A consumer’s wish is Twitter’s command with a new monitoring tool from Topsy that shows companies who and where people have expressed a desire for their products on Twitter so they can follow up with a targeted offer.
Today, Topsy has added the ability to combine Boolean queries with geo-location targeting in its paid service, Topsy Pro. Boolean queries allow companies to search for more than just one keyword or phrase using the words “and,” “or,” or “not.” For example, Topsy can find people in Southern California who have said they “want” an “SUV.” Drilling down further, companies can see who is talking about their SUV brand versus a competitor’s or eliminate people who are talking about SUVs in reference to an Amber Alert. Topsy Pro users can set up alerts to show them real-time activity in their dashboards, or more detailed reports showing trends over time, which can also be sent by email.
“Other social analytics providers have had Boolean search capabilities in the past, but they’re only able to use it for one scenario, which is essentially helping customers to narrow in on conversation about their brands,” said Jamie de Guerre, SVP of product and marketing at Topsy. “Because those tools don’t have access to all tweets, which has always been a core differentiation for Topsy, they can’t do things like looking at general intent to purchase goods, which is one of the key new scenarios that’s enabled by our Boolean capability.”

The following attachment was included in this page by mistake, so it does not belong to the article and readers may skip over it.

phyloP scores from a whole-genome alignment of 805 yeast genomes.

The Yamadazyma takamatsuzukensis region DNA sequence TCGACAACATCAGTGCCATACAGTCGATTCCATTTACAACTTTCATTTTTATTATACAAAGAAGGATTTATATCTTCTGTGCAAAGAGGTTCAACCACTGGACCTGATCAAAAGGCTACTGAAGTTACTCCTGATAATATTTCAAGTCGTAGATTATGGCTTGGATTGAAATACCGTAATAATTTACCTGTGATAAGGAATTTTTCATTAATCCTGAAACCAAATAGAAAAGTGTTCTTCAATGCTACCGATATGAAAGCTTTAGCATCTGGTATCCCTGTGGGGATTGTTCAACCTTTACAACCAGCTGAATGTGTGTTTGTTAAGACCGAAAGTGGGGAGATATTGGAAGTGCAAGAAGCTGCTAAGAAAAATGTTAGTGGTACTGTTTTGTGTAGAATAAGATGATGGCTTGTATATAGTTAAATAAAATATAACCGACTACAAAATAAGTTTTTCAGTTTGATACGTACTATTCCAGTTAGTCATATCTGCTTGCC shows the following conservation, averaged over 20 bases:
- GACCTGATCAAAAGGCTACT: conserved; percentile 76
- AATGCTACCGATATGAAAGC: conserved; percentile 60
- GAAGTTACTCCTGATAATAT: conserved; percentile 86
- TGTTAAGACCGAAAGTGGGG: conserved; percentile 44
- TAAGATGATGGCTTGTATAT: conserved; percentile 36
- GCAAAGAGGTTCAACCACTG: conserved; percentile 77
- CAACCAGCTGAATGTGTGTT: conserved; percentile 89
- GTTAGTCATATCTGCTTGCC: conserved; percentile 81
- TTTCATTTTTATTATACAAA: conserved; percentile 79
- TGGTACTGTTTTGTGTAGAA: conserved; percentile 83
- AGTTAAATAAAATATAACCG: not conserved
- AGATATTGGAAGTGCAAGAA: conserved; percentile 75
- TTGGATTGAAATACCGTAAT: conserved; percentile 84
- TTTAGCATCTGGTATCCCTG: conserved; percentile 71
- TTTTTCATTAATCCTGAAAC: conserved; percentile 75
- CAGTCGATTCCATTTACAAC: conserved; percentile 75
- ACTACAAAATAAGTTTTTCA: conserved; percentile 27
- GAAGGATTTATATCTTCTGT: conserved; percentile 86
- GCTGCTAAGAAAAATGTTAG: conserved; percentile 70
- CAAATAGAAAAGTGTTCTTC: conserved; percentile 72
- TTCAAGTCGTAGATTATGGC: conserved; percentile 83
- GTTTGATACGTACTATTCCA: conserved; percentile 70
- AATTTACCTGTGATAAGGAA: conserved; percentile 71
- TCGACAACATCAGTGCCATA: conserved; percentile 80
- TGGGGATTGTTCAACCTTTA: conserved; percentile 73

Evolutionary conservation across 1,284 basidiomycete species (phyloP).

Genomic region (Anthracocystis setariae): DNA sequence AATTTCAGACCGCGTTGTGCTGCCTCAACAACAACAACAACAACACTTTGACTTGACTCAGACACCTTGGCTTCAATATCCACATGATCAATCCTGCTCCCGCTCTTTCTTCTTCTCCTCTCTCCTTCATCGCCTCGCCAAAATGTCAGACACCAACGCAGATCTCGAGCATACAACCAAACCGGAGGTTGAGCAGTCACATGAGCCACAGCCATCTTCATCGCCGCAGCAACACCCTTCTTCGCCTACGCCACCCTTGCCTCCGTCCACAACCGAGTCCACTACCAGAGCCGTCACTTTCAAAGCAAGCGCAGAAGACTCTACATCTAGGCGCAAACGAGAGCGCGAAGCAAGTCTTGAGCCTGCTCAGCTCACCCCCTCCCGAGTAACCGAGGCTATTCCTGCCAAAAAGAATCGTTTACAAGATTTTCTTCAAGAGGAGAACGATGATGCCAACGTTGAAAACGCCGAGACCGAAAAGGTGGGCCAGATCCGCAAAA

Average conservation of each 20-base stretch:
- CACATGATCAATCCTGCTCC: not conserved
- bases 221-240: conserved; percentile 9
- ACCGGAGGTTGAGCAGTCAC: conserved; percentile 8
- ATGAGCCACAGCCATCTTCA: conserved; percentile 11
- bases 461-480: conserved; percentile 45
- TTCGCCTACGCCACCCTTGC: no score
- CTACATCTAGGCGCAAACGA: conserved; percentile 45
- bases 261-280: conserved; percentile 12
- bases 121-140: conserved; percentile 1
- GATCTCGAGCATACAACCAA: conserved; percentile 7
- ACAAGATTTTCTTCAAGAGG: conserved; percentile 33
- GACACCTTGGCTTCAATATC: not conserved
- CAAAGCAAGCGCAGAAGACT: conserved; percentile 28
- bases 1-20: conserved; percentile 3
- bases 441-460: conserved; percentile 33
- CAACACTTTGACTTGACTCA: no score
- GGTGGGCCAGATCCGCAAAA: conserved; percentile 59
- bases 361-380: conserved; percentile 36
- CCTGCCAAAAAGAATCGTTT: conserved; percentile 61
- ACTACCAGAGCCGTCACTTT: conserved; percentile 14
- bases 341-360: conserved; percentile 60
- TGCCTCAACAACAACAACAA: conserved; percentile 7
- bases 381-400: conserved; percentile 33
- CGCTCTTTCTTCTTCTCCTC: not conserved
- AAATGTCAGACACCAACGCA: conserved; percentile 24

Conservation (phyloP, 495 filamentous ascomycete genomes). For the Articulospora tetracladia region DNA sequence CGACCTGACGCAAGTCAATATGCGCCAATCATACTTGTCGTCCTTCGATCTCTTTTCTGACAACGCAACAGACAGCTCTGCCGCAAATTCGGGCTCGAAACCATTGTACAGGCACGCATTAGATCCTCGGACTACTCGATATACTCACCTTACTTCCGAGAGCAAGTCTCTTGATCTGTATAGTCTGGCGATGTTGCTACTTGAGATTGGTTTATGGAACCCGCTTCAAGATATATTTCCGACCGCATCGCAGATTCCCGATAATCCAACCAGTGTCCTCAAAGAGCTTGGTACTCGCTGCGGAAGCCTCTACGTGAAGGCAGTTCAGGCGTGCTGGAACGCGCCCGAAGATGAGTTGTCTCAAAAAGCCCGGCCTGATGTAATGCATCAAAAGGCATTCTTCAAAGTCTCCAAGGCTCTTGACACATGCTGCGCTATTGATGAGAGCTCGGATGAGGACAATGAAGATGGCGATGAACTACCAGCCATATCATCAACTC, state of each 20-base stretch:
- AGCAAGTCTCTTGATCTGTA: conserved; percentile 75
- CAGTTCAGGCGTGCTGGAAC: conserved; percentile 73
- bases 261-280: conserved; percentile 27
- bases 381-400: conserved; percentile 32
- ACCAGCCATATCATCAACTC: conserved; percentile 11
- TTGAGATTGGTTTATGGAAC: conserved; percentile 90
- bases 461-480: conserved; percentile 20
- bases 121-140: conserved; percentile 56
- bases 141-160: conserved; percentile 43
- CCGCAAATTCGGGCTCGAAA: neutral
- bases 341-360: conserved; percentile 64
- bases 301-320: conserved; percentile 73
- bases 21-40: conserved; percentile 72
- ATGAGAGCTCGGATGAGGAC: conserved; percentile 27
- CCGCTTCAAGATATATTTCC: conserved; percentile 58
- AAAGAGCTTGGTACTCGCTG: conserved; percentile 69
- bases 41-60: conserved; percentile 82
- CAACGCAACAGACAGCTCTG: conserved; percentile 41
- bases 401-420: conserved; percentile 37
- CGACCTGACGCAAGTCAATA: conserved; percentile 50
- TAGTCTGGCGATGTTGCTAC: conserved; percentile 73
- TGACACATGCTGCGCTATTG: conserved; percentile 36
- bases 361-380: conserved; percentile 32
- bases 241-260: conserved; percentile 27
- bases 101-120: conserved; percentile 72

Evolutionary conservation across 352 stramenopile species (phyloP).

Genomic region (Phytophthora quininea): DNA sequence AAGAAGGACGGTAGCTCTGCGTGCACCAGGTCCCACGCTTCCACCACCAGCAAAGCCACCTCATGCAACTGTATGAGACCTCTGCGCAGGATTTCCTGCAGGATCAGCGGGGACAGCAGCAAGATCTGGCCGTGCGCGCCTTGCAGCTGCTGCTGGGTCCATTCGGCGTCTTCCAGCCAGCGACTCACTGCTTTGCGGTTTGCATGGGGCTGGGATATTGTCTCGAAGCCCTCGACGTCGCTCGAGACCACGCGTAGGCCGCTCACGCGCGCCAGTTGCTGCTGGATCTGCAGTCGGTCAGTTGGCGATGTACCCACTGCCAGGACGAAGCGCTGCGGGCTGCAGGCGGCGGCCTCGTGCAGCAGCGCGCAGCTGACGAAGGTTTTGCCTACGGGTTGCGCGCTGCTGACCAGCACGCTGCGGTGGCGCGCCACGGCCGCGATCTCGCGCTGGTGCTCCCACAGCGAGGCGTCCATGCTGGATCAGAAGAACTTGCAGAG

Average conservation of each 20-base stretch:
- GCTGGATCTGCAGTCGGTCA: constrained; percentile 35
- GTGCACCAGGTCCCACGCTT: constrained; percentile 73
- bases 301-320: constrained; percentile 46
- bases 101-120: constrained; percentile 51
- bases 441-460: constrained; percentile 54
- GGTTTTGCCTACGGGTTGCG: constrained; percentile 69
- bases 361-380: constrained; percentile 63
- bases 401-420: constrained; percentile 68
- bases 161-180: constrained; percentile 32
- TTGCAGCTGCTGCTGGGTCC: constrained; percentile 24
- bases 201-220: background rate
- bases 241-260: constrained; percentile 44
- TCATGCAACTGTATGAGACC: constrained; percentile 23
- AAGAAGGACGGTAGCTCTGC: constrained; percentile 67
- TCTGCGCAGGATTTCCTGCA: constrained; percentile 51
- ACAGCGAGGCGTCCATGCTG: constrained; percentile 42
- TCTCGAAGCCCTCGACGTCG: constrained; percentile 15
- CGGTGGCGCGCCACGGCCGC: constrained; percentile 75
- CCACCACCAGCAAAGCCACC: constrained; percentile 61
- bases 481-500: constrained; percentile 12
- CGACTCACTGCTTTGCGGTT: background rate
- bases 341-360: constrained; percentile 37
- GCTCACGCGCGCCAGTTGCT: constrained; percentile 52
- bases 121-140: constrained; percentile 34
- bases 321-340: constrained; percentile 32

Topsy is one of three resellers, along with Gnip and DataSift, to have full access to Twitter’s firehose. Topsy’s Boolean searches will go back to July 6, 2010.
“One of the scenarios that our customers are most excited about with that is finding consumers who have expressed the intent to purchase a particular good and using that as an opportunity to do some real-time outreach out to them,” said de Guerre, “whether that is organic outreach, or potentially if you’re doing paid advertising on Twitter, doing a Promoted Tweet campaign that’s really targeted.”
Image by gpointstudio.
Update: Topsy’s Boolean search data extends to July 6, 2010; not 30 days, as previously stated.